‘But going back to art,’ Camille said, ‘part of me has been thinking that I might thrive in more analog art. Especially after seeing what you do. I love what you’re doing with all the new technology, but it just doesn’t feel like I will ever be comfortable doing work like that. At least, I’m not now.’
‘So what are you going to do?’
‘Here’s what I was thinking. We are moving into the future so fast, and most artists try and move along with it. They do the newest art in the newest medium and try to make a name for themselves on a new frontier. That’s great, but I don’t know if it’s necessary. I have a different way of looking at the world, as both an individual and as a member of my generation. If I used some older mediums to make art from my perspective, it could be completely fresh. Analog art from someone raised in an Augmented Generation. That’s what I’m picturing.’
‘That makes sense. And you’re right, it’s definitely not what I want to do.’
‘What do you want to do?’
‘Almost the complete opposite,’ Casey said. ‘I want to be one of those artists like you were talking about—rushing into the new frontier. Using this new technology and combining mediums to make something never seen before. That’s where my intuition points me.’
‘I get that, too.’
‘Hey, the world needs all kinds, huh?’ Casey stood up and walked to the open window. ‘I like hanging around people like you. Other creatives. But it’s nice when they are a bit different from me. If they work in a different medium or genre. It’s inspiring.’
‘I agree,’ Camille said. ‘I’m really glad I met you.’
‘I feel the same,’ Carver said. ‘Do you know many people like me here? Many people trying to create something?’
‘Not really,’ said Camille. ‘But I mostly know high schoolers, so maybe that limits my exposure. I mean, obviously I meet people in my art classes, but I don’t think most of them are in it for the same reason I am. I don’t think they actually have a passion for creating something, or see themselves doing it the rest of their lives. It’s like they’re just filling their time while they set their sights on some job after college.’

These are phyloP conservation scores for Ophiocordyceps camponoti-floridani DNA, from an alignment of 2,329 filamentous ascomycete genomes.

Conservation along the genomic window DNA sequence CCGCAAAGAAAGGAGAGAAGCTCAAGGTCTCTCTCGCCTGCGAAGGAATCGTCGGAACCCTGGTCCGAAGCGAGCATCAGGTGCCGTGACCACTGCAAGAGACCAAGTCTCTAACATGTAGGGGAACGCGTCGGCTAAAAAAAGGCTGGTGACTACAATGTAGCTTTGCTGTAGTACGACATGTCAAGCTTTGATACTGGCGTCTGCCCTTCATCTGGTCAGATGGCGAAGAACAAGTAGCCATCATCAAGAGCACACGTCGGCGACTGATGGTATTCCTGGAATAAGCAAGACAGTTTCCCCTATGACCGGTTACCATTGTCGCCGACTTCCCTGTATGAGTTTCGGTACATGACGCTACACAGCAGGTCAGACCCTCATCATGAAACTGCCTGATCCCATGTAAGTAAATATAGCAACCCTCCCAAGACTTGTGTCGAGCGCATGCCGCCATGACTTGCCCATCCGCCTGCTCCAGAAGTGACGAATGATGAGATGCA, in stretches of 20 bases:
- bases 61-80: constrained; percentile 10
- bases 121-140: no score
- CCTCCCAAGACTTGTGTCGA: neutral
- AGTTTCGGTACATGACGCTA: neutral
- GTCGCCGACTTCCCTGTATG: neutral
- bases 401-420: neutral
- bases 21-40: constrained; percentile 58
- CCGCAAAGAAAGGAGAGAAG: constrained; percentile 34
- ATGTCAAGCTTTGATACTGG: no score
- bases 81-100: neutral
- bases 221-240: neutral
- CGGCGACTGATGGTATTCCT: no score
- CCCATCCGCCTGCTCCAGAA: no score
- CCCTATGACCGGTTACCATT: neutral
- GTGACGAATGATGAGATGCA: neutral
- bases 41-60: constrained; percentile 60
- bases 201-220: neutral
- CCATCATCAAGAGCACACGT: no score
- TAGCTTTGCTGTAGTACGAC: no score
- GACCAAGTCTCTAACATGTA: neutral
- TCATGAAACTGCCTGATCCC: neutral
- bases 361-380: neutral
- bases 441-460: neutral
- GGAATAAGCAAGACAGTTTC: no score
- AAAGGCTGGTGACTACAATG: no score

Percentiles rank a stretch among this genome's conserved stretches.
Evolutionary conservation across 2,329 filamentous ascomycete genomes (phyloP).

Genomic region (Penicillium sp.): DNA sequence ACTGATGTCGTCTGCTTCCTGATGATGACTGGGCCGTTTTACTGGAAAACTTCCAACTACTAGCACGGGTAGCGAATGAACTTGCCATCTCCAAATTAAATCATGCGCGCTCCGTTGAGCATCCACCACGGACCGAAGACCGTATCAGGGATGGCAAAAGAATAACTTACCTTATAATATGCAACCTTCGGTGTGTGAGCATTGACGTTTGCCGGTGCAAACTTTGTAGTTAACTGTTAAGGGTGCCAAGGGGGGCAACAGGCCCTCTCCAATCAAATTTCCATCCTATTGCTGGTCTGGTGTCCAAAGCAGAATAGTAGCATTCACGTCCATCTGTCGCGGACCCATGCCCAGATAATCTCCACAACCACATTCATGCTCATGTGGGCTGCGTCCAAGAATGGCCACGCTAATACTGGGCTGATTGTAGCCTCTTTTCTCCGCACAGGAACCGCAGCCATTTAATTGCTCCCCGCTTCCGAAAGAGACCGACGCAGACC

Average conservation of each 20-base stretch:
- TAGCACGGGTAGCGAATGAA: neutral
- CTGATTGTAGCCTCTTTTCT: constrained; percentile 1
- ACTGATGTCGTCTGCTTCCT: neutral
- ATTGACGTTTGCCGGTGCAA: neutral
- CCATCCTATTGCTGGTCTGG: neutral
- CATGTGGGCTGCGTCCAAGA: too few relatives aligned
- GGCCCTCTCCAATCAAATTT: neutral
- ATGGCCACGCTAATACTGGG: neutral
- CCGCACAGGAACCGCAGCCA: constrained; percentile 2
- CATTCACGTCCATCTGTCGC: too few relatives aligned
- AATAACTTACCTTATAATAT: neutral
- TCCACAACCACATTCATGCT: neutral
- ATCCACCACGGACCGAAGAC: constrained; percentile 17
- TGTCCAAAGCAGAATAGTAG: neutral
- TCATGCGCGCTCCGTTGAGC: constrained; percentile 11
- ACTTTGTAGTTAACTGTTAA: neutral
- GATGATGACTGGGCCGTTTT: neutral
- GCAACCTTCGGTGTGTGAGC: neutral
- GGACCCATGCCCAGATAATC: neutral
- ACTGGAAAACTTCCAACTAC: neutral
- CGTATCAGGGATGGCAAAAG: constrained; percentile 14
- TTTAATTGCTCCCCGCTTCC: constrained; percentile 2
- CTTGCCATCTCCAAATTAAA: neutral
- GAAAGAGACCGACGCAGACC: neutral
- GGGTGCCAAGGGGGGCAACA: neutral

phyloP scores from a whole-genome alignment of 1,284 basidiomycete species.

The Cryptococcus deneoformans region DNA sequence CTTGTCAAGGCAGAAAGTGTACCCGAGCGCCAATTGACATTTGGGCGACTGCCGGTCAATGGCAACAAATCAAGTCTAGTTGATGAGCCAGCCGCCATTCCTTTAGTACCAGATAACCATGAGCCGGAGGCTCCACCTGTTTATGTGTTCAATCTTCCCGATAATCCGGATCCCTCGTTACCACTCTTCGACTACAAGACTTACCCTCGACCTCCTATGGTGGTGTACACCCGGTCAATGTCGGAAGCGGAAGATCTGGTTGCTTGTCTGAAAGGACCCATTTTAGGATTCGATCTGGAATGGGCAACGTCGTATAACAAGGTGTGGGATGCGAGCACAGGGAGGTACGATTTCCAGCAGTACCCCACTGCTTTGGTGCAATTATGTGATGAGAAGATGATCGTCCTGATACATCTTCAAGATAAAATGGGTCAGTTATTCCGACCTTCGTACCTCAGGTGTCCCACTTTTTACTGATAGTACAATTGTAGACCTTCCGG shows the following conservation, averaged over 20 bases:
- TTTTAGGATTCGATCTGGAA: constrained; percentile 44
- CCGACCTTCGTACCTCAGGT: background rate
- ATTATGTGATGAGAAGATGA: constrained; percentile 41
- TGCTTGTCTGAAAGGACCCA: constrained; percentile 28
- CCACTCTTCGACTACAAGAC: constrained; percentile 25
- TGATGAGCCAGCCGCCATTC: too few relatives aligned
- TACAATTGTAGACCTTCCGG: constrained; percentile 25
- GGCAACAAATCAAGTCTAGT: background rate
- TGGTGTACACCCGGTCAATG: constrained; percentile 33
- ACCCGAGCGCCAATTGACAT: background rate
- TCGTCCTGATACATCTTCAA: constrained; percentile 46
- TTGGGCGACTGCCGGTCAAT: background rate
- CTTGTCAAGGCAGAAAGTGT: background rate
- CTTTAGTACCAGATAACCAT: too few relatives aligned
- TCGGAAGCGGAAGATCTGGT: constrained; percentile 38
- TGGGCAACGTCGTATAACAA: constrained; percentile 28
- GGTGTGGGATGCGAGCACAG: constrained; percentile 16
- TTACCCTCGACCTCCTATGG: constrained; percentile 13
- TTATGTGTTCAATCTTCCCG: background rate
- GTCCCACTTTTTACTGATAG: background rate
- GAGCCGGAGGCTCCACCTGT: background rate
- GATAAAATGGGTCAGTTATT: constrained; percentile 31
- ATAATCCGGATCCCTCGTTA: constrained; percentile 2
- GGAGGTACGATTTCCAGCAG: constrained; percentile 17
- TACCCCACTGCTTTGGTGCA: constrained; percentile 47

‘Right. Instead, this will just become something they look back on at my age, remembering the art they did in high school and wondering if that was where their real passion was. They’ll wonder what would have happened had they pursued it.’
‘Was that what happened to you?’ Camille asked.
Casey turned from the window to look at Camille. ‘No. That’s the future that scared the hell out of me. I always felt like there was no other way to live my life but to create. The thought of turning out like that, regretting having never tried, that was my main deterrent from any sort of conventional lifestyle.’ He walked back to sit down on the mat, across from Camille. ‘I had a suspicion that if I let myself feel that sort of regret, I would be dead by my own devices before I turned thirty.’
‘And you’re not thirty yet.’
‘Nope,’ Carver smiled. ‘Four more years. When I was twenty-four, before I moved out here, I wasn’t sure if I would make it to thirty even with my eyes dead-set on a life of creation. But now, you know, I think I will.’ After a moment of silence, he asked, ‘by the way, your parents do know you’re here, right?’
‘Oh,’ Camille said, ‘yes! I told them. Him. It’s just my dad. He trusts me to make my own decisions by now. Plus, he works at the Labs, so he’s been putting in some crazy hours before the rollout of Lucidity.’
‘Oh, wow!’ Casey said. ‘I guess I should have known there would be a lot of Lucid Kids around here. How is it having a dad who works for Lucid Labs? Is it weird?’
‘I don’t know,’ Camille said. ‘I mean, it’s all I’ve ever known. And he’s a really great dad. Like I said, he trusts me, which makes me trust me. And even though he works a lot, it always feels like he’s with me when he’s with me, you know?’
‘Yeah, I get that.’
‘And as far as him working at the Labs, I guess it has its perks. But I also think it’s part of why I’m so skeptical to technology.’
‘I could see that.’
‘Like, I have Lucidity already, but I’ve only used it a couple of times. It freaks me out.’
Casey smiled and shook his head. ‘Damn. We really are opposites in a lot of ways.’
‘Not in the important ones,’ Camille said.
‘No,’ Casey said, ‘I think you’re right. You have a really great head on your shoulders.’
Camille smiled. ‘I actually brought something that I thought you might be interested in.’
Camille grabbed her bag from the side of the mat and pulled out two rectangular objects. They looked like candy, shaped like tootsie rolls, blue with a yellow center.
‘I also have some connections with the BioLabs up at the University of New Idaho,’ she said. ‘You know, where they study the Jungle. We call these “Aubergine” or “Auber”. They were apparently synthesized with plants that only grow in New Idaho.’
‘What do they do?’
‘We don’t know exactly. They seem to work a little differently on everyone who tries them. But for me, I think, it puts me more in touch with my intuition. That’s why I’ve been thinking about it so much lately.’
‘You want me to take drugs with a high schooler.’
That hurt Camille a bit. ‘It’s really subtle. I’m not asking you to, like, take acid or something.’
‘Hm,’ said Casey. ‘Alright. I’m trusting you.’
Thirty minutes after ingesting the substance, both Casey and Camille were feeling the effects.
‘I think I see what you mean,’ Casey said. ‘It’s almost similar to cannabis, where I have thoughts coming at me from all directions. Less aggressive though. I feel like I need my notebook.’
‘I told you,’ Camille said.
‘You’re right. This stuff is pretty awesome.’ Casey grabbed his notebook and set it open on the mat. ‘You said you have a connection? Is there any chance you could get more?’